Tesla’s Chinese production decline tends to be deeper than Musk predicted, data and internal memos show

SHANGHAI, June 9 (Reuters)Production at Tesla Inc. TSLA.O The Shanghai plant is set to fall by more than a third this quarter from the first three months of the year as China’s zero-COVID lockdowns caused deeper disruptions to production than Elon Musk hadn’t expected it.

The American car manufacturer aims manufacturing more than 71,000 vehicles at its Shanghai plant in June, according to an internal production memo seen by Reuters.

With the 44,301 units produced in April and May, according to data from the China Passenger Car Association (CPCA), that would be equivalent to approximately 115,300 units in the second quarter.

In the first three months of the year, Tesla Shanghai manufactured 178,887 cars, according to the CPCA.

Tesla did not immediately respond to a request for comment on Thursday.

Musk, the company’s chief executive, said on a call with analysts in April that vehicle production at the Shanghai plant in the second quarter would be “about equal” to that of the first quarter.

“It is also possible that we pull a rabbit out of the hat and are slightly higher,” he said then.

But Musk recently warned of recession risks. He told the entire company it would be a pretty intense quarter as the COVID restrictions in Shanghai brought “a huge challenge” and the factory was only returning to full production, the Electrek news site reported on Thursday.

Last week, he told Tesla executives in an email that he had a “super bad feeling” about the economy and needed to cut jobs by about 10% and freeze hiring.

In a follow-up email to employees, he said Tesla had become “overstaffed in many areas” and that Tesla would reduce the salaried workforce by 10%. But in a tweet on Saturday, he backtracked and predicts that the company’s total headcount will increase over the next 12 months.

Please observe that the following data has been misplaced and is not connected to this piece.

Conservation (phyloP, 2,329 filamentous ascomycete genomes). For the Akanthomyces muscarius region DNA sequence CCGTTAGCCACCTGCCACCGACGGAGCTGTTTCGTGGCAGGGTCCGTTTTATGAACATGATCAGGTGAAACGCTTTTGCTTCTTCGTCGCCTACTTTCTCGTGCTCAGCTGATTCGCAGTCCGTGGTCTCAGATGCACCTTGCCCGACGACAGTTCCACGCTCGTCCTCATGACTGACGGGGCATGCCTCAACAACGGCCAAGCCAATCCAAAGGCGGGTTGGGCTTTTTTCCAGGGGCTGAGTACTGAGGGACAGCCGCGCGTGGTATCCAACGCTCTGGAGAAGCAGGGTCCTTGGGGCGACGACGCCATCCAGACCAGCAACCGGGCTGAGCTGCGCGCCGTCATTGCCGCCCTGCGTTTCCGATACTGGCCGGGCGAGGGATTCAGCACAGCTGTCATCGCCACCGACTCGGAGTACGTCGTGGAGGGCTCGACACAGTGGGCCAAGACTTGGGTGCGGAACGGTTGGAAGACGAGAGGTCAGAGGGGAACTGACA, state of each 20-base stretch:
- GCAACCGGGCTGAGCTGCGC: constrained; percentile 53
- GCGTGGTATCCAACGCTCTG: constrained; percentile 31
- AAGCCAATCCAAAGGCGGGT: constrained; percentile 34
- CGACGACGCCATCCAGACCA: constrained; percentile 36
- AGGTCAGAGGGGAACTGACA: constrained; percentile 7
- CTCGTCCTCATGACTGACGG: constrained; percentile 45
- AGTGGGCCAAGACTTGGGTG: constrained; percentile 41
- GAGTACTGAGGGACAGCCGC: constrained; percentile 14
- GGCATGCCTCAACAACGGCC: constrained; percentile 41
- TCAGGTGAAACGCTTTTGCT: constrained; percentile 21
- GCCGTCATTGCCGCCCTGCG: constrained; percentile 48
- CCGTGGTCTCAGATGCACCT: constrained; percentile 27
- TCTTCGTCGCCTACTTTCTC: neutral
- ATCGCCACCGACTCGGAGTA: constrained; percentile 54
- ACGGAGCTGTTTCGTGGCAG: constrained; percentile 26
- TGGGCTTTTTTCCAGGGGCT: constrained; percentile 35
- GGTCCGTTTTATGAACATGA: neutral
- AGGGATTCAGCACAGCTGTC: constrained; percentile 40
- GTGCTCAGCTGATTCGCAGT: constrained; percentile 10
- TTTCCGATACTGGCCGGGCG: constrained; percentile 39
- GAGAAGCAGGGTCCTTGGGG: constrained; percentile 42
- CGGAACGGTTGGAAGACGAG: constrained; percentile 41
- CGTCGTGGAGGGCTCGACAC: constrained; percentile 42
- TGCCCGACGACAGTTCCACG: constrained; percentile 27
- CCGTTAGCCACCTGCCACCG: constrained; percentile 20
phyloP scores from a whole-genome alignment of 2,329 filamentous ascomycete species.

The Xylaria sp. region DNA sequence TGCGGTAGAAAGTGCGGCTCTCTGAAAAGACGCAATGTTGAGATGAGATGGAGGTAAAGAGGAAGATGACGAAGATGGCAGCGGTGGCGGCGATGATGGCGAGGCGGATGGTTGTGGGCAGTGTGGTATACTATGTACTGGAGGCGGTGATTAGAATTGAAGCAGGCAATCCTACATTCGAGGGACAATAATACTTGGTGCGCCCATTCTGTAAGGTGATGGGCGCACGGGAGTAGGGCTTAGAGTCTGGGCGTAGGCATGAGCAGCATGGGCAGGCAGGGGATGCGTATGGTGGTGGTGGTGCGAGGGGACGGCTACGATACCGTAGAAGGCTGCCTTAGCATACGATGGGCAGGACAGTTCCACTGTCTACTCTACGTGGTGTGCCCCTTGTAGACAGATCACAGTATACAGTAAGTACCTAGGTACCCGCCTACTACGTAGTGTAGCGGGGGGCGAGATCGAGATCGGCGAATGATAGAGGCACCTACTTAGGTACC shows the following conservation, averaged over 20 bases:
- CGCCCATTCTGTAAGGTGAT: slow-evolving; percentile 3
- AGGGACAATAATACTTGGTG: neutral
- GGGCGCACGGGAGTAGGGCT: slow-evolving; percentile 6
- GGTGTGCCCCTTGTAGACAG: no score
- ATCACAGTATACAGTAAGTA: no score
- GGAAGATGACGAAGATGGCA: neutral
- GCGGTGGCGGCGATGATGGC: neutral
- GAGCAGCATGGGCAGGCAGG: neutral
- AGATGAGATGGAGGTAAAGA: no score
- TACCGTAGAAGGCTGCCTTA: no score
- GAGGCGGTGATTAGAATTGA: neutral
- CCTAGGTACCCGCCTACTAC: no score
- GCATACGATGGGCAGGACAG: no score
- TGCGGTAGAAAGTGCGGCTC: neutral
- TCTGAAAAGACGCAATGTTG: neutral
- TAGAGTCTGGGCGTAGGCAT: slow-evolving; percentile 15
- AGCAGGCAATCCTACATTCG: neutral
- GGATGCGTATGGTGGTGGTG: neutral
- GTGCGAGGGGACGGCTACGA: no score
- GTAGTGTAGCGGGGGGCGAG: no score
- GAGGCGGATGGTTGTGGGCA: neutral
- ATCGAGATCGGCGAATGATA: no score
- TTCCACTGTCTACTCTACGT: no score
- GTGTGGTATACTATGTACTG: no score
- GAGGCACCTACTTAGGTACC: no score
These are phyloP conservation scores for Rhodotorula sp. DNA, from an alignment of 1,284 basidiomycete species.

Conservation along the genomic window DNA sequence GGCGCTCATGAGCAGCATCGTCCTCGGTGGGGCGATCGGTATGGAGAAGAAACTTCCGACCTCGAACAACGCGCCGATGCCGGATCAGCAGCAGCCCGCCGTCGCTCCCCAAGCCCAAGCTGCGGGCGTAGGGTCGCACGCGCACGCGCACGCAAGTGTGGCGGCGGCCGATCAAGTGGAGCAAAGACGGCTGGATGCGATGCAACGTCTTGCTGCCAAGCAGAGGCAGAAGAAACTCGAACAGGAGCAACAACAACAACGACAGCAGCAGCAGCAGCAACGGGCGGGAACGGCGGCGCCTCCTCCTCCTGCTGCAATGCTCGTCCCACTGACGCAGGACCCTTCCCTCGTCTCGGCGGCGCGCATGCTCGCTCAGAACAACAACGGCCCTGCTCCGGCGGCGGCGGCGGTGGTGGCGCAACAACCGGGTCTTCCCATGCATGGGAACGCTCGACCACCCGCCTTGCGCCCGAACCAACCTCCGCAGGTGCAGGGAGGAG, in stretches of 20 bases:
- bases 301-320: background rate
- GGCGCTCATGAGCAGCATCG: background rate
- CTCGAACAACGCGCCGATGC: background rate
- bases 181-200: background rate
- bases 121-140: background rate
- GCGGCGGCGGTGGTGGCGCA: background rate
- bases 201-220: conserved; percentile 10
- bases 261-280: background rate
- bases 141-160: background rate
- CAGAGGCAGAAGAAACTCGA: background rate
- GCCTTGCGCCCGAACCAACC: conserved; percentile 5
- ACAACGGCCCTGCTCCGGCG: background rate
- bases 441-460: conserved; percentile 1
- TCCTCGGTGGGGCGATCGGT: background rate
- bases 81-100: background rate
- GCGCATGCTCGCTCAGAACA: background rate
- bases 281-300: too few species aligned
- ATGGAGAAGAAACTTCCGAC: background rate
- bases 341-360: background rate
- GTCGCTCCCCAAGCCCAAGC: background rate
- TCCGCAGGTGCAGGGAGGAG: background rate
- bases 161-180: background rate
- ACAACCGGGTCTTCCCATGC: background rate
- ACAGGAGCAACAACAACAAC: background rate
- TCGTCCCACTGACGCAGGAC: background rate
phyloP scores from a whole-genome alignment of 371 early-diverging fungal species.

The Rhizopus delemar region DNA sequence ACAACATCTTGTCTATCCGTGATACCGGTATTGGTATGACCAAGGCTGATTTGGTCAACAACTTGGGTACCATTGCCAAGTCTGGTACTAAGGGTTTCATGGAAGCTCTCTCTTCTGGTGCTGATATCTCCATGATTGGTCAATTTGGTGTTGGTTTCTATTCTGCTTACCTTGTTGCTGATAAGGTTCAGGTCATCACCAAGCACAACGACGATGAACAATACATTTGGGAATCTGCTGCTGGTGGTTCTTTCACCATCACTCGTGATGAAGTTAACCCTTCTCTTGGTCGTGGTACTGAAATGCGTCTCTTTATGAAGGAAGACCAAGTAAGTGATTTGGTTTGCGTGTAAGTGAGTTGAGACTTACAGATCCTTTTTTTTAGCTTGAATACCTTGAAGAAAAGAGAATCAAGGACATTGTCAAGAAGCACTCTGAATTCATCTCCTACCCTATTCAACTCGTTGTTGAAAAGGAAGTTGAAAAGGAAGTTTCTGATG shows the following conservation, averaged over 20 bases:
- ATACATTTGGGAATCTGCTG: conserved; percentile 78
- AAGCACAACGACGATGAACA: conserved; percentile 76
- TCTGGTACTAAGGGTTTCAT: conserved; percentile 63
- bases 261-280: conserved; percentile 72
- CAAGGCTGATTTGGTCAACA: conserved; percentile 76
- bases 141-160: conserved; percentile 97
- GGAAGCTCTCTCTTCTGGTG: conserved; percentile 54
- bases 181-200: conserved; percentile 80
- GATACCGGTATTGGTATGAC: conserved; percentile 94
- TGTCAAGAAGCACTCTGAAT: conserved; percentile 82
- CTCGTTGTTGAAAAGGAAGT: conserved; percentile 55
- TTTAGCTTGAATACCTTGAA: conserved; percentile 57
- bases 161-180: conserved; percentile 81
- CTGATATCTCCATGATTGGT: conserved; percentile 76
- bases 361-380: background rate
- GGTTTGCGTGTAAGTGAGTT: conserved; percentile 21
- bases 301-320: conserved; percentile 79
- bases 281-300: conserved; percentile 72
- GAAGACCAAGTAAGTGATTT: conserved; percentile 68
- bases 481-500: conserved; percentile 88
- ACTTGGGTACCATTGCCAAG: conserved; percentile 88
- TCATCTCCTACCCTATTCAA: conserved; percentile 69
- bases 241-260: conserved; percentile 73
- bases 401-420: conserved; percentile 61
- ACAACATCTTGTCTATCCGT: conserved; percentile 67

Analysts have warned that Tesla’s first-quarter gross profit margin of nearly 33% is unlikely to hold up in the current quarter due to rising raw material costs and the Shanghai lockdown.

Tesla shares have fallen nearly a third since the start of the year.

With the recent easing of COVID restrictions in Shanghai, Tesla has managed to increase weekly production at its factory to more than 90% of the level before the city’s lockdown, which closed the factory for a record 22 days, people familiar with the case told Reuters.

The electric carmaker originally planned to increase daily production to 2,600 units in mid-May but was unable to do so until the end of the month, said the people, who declined to be identified because the matter is private.

The factory has been operating under so-called closed-loop management that has forced workers to sleep close to production lines and out of contact with others outside since mid-April.

Tesla aims to produce 17,000 cars a week from June 13, when it plans to end the closed-loop system and allow workers to resume their journeys between their home and the factoryaccording to an internal memo seen by Reuters.

The Shanghai factory manufactures Model 3s and Model Ys for sale in China and for export to markets such as Europe and Australia.

Last year, cars made in China by Tesla accounted for about half of the 936,000 vehicles delivered worldwide, according to Reuters calculations using data from the China Passenger Car Association.

Customers in Australia now have to wait nine to 12 months for their Model 3, while those in Europe cannot pick up their car until the fourth quarter of this year at the earliest, according to its website.

For buyers in China, the wait time for Tesla cars made in China is between 10 and 24 weeks, according to the website.

(Reporting by Zhang Yan and Brenda Goh; Editing by Kim Coghill)

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